My mom (you've read about her here before - she's the one who loves to cook, entertain her friends and drink lots of wine) called me the other day to tell me she has to have a root canal. Apparently she went to her dentist, got diagnosed with an abcess of some sort or another and ended up with an appointment (in very short order) with some specialist who told her it would cost $1,100. AND, she would need to spend an additional $1,000 later for a crown.
Henry and I don't normally intrude, but this didn't sound right. To make a long story short, we got her to cancel the appointment (which was scheduled for this morning) and re-routed her to our dentist (that would be Jerry Richman here in Atlanta). He's painless and he rocks ... well, as much as a dentist can.
He immediately started her on antibiotics, subscribing to the theory that the infection needs to be under control before any oral surgery. What were those other folks thinking? Additionally, he told her the cost would be closer to $800 and he could probably do a post-procedure for $200 which would eliminate the need for an expensive crown. And also, he will work out a payment plan with her. Thank you, Jerry.
I write this for two reasons. First, I am just outraged at the people out there who are willing to take advantage of the elderly. That is NOT okay. And second, it gives me the opportunity to post a recipe for something I dearly love. That would be baked custard.
I know, I know - it isn't trendy. It isn't on anyone's radar screen. You can't find it in any restaurant that I know of. But to me, it's the ultimate comfort food. It's what Mom always made for me when I was sick. It's why I made it tonight, so she will have something silky smooth and wonderful to gently slide down her throat when she will be able to eat little else.
I use Mom's recipe, which is basically the same one that my friend Scott Peacock published in his wonderful book "The Gift of Southern Cooking." I love what he says about it - "This classic Southern dessert is rarely made these days, which is unfortunate because it is a refreshing and simple and delicious dessert. When I was growing up, Gertrude Moore, who cooked for our family, made this egg custard regularly. Its sweet nutmeg flavor is one of the most wonderful and powerful taste memories of my life."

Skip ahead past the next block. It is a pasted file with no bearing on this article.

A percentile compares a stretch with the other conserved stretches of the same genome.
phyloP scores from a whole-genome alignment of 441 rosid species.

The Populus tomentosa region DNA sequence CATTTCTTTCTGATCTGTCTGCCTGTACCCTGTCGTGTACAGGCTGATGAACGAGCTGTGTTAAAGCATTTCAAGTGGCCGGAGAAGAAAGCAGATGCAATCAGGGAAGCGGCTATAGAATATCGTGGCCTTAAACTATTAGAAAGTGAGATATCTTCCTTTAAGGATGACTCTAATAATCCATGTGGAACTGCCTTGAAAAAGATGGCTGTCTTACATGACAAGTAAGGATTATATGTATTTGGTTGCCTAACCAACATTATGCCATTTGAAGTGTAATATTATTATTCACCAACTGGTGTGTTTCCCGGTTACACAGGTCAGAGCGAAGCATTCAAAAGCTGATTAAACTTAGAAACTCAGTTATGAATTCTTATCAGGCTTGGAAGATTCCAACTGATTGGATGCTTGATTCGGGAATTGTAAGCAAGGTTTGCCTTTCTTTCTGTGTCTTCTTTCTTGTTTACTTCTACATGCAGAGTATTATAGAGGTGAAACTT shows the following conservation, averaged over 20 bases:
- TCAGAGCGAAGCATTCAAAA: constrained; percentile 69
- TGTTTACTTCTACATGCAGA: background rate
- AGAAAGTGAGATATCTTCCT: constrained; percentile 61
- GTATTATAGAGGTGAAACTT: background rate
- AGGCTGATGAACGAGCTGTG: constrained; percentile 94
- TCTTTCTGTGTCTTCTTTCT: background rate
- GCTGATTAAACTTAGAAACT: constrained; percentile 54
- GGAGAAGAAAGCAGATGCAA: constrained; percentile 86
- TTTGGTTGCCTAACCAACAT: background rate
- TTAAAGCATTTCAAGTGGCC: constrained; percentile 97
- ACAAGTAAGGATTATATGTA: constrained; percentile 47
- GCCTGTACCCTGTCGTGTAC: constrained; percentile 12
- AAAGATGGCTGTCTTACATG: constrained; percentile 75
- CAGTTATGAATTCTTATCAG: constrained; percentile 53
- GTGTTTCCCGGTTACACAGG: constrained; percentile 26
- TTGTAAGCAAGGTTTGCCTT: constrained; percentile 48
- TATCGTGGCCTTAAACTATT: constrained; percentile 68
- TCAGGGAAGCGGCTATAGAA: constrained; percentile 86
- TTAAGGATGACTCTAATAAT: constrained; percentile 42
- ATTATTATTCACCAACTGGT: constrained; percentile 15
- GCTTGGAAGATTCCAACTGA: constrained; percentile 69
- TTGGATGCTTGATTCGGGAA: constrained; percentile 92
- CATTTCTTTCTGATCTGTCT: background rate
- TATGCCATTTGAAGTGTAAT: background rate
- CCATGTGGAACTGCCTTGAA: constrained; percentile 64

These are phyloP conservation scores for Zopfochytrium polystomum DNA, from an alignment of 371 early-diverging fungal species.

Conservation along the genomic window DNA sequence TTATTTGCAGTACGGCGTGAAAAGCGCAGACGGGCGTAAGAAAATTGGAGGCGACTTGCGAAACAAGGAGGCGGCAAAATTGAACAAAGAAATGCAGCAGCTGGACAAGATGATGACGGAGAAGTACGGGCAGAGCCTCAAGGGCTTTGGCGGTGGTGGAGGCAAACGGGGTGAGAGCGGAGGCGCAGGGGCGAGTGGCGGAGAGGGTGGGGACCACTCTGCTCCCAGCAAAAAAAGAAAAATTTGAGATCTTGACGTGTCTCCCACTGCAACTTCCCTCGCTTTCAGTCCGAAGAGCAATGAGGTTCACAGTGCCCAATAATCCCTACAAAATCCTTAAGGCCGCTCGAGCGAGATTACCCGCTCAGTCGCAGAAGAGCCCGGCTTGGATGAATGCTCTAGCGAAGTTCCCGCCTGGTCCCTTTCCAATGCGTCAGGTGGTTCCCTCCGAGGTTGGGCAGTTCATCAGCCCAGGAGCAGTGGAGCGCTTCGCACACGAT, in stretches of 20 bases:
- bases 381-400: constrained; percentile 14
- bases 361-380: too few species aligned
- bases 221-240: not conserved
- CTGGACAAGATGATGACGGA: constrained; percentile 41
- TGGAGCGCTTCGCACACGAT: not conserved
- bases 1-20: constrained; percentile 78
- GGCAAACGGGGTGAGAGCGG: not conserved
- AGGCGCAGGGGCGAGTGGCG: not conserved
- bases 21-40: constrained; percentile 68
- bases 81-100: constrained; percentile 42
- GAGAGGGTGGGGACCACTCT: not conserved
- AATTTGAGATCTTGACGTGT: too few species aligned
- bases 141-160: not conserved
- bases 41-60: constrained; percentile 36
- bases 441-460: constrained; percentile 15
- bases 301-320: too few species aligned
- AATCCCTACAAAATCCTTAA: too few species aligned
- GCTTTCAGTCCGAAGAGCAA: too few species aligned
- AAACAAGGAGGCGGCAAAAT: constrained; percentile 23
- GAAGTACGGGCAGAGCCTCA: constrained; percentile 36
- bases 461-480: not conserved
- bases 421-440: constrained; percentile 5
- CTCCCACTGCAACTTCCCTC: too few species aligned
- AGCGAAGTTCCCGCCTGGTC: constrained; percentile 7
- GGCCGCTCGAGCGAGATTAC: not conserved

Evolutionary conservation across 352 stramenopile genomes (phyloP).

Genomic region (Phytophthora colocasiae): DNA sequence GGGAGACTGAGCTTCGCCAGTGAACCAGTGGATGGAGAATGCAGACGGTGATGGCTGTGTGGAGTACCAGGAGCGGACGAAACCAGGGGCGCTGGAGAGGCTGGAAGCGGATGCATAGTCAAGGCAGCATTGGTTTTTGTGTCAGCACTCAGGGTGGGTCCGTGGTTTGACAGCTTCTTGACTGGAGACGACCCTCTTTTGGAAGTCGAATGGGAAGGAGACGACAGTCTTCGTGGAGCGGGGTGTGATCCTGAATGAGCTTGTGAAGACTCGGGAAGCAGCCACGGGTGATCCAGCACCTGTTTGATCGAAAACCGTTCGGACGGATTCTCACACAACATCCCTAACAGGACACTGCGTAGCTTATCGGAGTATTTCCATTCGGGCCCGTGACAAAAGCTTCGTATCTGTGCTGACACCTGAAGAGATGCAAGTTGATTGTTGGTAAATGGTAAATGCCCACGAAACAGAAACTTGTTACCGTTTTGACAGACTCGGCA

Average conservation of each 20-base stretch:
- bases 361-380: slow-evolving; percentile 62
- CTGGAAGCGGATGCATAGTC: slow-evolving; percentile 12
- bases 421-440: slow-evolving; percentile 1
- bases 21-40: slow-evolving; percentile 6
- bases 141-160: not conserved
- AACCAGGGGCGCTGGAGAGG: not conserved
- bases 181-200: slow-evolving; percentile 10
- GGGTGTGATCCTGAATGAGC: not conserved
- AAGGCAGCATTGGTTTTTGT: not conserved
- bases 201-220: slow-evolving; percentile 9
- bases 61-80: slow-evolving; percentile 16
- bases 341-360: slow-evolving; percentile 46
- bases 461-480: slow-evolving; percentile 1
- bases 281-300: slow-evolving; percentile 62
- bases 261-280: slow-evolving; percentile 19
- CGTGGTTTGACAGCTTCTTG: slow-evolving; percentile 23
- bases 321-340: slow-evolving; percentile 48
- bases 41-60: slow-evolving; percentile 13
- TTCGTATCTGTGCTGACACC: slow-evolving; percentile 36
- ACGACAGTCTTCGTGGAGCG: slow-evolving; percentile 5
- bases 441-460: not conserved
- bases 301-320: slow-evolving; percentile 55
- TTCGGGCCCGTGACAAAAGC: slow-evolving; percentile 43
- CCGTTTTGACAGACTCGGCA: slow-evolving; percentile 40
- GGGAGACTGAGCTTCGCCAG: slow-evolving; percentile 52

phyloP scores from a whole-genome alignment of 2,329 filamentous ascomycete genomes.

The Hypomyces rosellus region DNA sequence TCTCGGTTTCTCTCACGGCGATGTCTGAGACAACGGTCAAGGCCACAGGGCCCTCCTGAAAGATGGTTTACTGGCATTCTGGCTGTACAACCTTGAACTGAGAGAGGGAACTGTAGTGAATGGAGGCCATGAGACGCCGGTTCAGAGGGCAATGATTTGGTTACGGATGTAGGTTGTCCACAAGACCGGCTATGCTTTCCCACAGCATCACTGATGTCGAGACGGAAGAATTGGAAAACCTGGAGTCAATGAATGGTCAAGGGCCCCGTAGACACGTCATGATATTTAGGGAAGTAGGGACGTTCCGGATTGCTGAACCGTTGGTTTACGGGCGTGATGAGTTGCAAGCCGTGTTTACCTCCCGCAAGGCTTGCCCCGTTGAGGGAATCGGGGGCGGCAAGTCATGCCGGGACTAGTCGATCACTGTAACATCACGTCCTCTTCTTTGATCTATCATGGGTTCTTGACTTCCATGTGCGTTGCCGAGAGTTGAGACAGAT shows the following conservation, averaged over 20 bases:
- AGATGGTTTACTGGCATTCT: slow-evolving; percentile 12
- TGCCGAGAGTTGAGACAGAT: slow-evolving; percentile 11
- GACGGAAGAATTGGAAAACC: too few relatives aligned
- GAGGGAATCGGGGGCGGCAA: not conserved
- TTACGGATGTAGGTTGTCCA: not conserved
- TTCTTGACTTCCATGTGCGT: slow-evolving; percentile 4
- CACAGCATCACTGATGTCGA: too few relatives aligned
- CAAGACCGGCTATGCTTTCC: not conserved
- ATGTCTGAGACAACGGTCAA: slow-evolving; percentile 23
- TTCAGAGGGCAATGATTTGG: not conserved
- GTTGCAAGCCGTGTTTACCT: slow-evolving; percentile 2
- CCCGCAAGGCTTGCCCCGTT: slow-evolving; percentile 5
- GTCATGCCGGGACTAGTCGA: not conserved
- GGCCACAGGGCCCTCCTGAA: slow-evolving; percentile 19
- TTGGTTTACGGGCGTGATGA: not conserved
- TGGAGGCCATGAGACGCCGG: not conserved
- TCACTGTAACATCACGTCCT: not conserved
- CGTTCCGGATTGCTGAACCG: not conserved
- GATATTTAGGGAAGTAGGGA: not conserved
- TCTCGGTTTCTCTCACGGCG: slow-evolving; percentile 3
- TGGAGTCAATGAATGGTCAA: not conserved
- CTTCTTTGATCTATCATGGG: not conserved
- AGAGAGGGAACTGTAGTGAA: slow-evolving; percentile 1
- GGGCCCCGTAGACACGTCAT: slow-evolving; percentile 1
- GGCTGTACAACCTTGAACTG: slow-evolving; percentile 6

The next time you are casting about for some complicated dessert recipe, stop short and make this instead. I can't think of a better "feel-good" food.
EGG CUSTARD (From Scott Peacock's "The Gift of Southern Cooking")
3/4 cup granulated sugar
1/4 teaspoon salt
4 1/2 cups milk
1/4 teaspoon freshly grated nutmeg
1/2 teaspoon pure vanilla extract
Preheat oven to 350-degrees. Place eggs in a mixing bowl and stir until just mixed. Add sugar, salt and milk and mix to blend. Strain through a fine-meshed sieve then stir in nutmeg and vanilla. Divide evenly among eight 6-oz. custard cups. Put the cups into a deep baking pan and fill halfway up the cups with hot water.
Yield: 8 servings
When I worked with Scott at Watershed here in Atlanta http://www.watershedrestaurant.com/ I made the apple cake which is still on the menu to this day. It called for THREE fresh nutmegs, grated by hand. I still have scars on the knuckle of my right thumb to prove it. But, he was right. It made all the difference. It makes all the difference in this custard recipe, too. Just do it!